[EDITORIALS]Tripartite torpor

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[EDITORIALS]Tripartite torpor

Representatives from labor unions, businesses and the government failed again to reach a consensus on a road map aimed at improving the relationship between labor and management. The differences in opinions are so wide that it seems impossible to narrow them. A road map is scheduled to be implemented in January next year, so the procedure to legalize it must be finalized this year. The International Labor Organization put pressure on the government to bring laws and regulations on labor issues up to global standards. The road map was designed three years ago, but its ratification has been delayed for a variety of reasons. The road, it seems, is merely a dead end.
If the parties cannot come to a consensus, the government plans to make the contents of the road map public with or without the consent of labor and management. But labor unions say a consensus should be made first. The major issues are negotiation channels for multiple labor unions and wages for full-time workers at labor unions. The government says negotiation channels should be unified if multiple labor unions are involved. Labor unions say it should be up to them to decide.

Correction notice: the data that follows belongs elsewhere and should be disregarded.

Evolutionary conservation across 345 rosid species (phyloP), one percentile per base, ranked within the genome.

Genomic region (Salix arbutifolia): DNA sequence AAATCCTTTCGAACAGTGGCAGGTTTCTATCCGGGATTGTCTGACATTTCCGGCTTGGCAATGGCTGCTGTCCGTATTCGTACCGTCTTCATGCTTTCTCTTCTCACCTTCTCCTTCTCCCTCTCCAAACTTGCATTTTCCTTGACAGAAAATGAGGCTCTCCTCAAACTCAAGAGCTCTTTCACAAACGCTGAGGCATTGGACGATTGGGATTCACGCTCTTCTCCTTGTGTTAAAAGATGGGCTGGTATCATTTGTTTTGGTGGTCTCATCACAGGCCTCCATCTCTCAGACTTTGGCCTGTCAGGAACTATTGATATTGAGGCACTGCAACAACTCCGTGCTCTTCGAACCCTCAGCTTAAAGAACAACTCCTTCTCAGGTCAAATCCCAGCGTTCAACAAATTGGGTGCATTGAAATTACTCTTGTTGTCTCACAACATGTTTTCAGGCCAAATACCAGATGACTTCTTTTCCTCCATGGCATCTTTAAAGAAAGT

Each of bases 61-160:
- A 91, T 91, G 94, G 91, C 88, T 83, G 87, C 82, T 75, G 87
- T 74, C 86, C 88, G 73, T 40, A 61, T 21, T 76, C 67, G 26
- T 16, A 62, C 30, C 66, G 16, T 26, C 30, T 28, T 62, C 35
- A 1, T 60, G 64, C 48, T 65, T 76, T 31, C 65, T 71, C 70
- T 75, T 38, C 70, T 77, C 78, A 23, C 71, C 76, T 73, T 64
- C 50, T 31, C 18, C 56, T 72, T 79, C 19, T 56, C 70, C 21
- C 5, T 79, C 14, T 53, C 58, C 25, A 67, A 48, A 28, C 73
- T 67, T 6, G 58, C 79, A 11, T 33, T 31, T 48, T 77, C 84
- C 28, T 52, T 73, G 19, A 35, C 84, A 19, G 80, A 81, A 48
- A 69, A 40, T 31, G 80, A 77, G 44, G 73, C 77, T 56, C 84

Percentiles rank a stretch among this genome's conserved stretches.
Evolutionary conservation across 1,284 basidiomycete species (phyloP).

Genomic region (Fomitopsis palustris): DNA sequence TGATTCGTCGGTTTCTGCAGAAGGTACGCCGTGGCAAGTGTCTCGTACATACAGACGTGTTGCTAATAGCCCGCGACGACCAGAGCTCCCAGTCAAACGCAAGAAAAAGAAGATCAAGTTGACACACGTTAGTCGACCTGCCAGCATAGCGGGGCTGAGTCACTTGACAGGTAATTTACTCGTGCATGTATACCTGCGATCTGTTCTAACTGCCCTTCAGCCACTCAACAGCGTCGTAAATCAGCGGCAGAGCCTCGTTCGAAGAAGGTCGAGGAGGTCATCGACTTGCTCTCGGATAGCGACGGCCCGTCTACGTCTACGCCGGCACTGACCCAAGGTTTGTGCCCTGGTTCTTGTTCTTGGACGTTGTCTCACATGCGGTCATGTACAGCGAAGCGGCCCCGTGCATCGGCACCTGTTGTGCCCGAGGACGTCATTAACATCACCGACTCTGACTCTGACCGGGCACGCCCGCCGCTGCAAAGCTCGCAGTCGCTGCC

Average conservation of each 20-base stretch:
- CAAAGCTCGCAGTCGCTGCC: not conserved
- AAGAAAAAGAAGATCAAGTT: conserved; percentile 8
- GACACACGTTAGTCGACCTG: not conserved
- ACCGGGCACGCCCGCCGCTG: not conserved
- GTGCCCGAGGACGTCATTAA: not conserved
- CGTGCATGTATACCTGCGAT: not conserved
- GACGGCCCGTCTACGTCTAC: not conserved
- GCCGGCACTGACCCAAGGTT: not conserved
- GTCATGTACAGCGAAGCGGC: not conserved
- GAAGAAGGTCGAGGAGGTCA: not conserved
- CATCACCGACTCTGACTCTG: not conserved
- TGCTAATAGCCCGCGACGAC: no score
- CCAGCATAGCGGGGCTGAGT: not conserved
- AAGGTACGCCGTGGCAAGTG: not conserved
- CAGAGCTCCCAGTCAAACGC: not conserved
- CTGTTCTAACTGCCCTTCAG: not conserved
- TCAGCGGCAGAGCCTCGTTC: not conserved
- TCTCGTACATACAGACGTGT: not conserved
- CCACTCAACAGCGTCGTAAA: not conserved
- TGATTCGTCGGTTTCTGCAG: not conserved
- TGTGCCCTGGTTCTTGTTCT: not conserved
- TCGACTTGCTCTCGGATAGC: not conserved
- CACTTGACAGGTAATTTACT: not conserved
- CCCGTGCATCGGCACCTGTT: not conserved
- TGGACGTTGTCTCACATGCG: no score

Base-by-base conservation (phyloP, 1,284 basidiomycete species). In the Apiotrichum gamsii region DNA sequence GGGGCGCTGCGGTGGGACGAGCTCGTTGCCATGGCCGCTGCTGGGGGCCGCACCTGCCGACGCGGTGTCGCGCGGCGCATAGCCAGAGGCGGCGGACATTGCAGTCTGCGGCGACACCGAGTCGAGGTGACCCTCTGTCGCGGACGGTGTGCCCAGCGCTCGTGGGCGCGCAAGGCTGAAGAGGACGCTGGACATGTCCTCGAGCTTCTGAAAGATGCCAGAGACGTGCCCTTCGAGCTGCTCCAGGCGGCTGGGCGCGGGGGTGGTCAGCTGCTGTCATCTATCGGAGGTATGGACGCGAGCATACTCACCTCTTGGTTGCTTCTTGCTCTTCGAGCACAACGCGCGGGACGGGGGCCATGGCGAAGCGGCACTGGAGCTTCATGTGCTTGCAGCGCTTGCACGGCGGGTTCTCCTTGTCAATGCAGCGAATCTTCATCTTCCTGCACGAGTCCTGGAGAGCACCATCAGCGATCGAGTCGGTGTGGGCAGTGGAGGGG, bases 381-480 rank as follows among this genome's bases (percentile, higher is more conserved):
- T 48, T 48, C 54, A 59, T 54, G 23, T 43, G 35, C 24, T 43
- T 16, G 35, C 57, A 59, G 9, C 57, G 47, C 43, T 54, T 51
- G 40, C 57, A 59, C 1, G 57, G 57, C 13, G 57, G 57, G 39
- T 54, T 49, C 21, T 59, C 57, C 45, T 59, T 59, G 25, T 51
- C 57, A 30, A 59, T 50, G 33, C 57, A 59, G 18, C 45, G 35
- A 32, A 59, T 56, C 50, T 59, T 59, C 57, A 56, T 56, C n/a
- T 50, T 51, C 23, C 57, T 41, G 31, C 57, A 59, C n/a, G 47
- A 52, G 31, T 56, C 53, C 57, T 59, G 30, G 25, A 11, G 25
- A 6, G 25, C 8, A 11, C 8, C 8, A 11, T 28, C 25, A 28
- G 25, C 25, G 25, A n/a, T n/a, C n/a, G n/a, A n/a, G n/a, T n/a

The government presented a compromise suggestion for wages for full-time union workers: Conglomerates would be prohibited from paying wages to full-time workers for unions, but small- and mid-size companies can pay partial wages for those workers. However, the unions insist that the wages be paid fully by companies, while businessmen claim that they cannot afford to do so. Reaching a consensus seems nearly impossible. The Federation of Korean Trade Unions and the Korean Confederation of Trade Unions say they will hold strikes if the government pushes its plan. In fact, it is unclear whether the plan will even be passed by the National Assembly.
What has the Korean Tripartite Commission done until now? The commission has not been working properly, as the two major union federations left the commission and came back. The Commission has long lost its role as arbiter because it cannot decide on anything if the unions or businesses oppose it. The commission was formed to coax compromises and help form a consensus. But few say the commission played an important role in reducing tension and resolving conflicts between labor and management.
To calm the chaos, the government should stand firm without being driven by political logic and arguments. If the commission is unlikely to resolve a problem, it is up to the government to make a decision.
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